In particular, this quote by Scott Belsky stood out:
Interruption-free space is sacred. Yet, in the digital era we live in, we are losing hold of the few sacred spaces that remain untouched by email, the internet, people, and other forms of distraction. Our cars now have mobile phone integration and a thousand satellite radio stations. When walking from one place to another, we have our devices streaming data from dozens of sources. Even at our bedside, we now have our iPads with heaps of digital apps and the world’s information at our fingertips.
(I encourage you to read his full article entitled “What Happened to Downtime: The Extinction of Deep Thinking and Sacred Space” via 99U when — you guessed it! — you’re avoiding boredom on the mobile device of your choosing.)
This insight from the original Unclutterer post also resonated with me:
It’s impossible to generate a truly creative thought while the incessant barrage pelts us. It’s like complaining that we’re not dry while standing in a rain storm. You won’t dry off until you go inside and get away from the falling water.
What has prevented me from boredom while nursing my little one has also infiltrated what used to be my sacred moments of introspection, brainstorming (intentional and unintentional), plain old quiet, and general unplanned creativity. I’m filling up any limited quiet time I do have — what with an infant around now, and all — with a whole lotta noise. In the last few years, I have probably had more ideas for products or projects than I care to admit that I have not pursued because my mind was too distracted by so much figurative noise to really focus on them. In being what I feel is “productive” with my downtime, I’ve become unproductive where it matters most: my creativity. My mind no longer really has any isolated time to just be. And I’d like that to change.
I’ve seen online friends commit to having social media-free weekends; perhaps I need to give that a shot (though it seems inconceivable to me — probably all the more reason I need to try it). It needs to go beyond weekends for me, though. I need to change my habits for the long term. While there is so much good that has come from the connectedness of technology and social media, I desperately need to find the balance of reaping its benefits without letting it infiltrate every waking moment and limiting my true productivity and potential.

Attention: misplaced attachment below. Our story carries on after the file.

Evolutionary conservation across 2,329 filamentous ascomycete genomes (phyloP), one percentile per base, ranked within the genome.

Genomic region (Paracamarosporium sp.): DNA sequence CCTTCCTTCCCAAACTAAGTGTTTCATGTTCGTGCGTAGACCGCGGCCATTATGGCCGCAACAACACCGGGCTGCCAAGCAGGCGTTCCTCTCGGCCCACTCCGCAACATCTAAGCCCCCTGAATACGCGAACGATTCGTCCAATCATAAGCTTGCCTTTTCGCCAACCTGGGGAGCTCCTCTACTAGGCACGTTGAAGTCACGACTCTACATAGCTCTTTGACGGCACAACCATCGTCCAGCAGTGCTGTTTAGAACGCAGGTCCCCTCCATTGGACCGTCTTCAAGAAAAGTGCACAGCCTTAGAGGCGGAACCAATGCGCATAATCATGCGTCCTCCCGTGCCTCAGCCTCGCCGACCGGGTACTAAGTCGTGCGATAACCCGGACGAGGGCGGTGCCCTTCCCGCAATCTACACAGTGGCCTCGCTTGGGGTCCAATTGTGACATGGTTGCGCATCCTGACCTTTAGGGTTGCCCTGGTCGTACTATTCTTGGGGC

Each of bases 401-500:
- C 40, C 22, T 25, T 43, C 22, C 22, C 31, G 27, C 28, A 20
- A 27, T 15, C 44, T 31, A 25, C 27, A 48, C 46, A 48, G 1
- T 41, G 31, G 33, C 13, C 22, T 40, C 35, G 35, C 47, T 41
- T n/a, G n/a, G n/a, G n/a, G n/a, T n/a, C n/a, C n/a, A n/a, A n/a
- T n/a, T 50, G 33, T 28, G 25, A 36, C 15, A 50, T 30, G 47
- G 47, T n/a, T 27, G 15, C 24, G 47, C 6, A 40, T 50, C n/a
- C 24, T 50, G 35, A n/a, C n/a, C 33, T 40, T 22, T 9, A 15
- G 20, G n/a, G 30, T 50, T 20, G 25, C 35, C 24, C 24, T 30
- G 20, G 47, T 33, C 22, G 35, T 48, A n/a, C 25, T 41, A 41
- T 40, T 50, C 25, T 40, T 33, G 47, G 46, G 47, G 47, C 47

When I close the Instagram app, I need to not immediately open it again out of habit (I have done that more times than I care to admit without even realizing it).
Have you become productively unproductive due to modern technology? If so, what have you done (or what do you plan to do) to take back some quiet time for your mind?
May 21, 2013
UPDATE: And the winner is Heidi M.! Heidi, please email me and I will put you in touch with my contact at Minted. Thanks to everyone for your entries… I hope to host more giveaways for you soon!
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Minted is such a great option for personalized stationery and invitations that won’t break the bank. While part of my job includes stationery design and we love creating beautiful and unique custom designs for our clients, sometimes time or budget constraints means that we aren’t the best fit for a client. When that is the case, we recommend Minted for their fast turnaround, huge selection of designs, and quality product at a reasonable price. (It was only natural that we become part of their design community so our work can reach a broader range of clients!)
With Father’s Day coming up, the folks at Minted offered me the opportunity to customize some stationery for a special father in my life. Most of the stationery in our home is a bit feminine, so I decided to take the opportunity to get Nick his very own stationery. Their paper airplane Airmail design perfectly suits his sense of humor and affinity for old-school silliness, so I had it customized for him on their signature 17pt cream stock with a light blue backer and blank envelopes.
I’m a sucker for a pretty package so I was excited when my order arrived and inside the cardboard box I found this heavy duty embossed box:
When I opened it, I found my order wrapped tightly and adorably, all ready for me to gift to my hubby.
When I removed the plastic wrapping, I was really impressed with the quality of the cards — the subtle texture of the paper gives it a really high-end look.
As if I weren’t already pleased as can be with my order, they had to go and make me love them even more when I saw the bottom of the box with a cheeky little message.
Well played, Minted. Well played.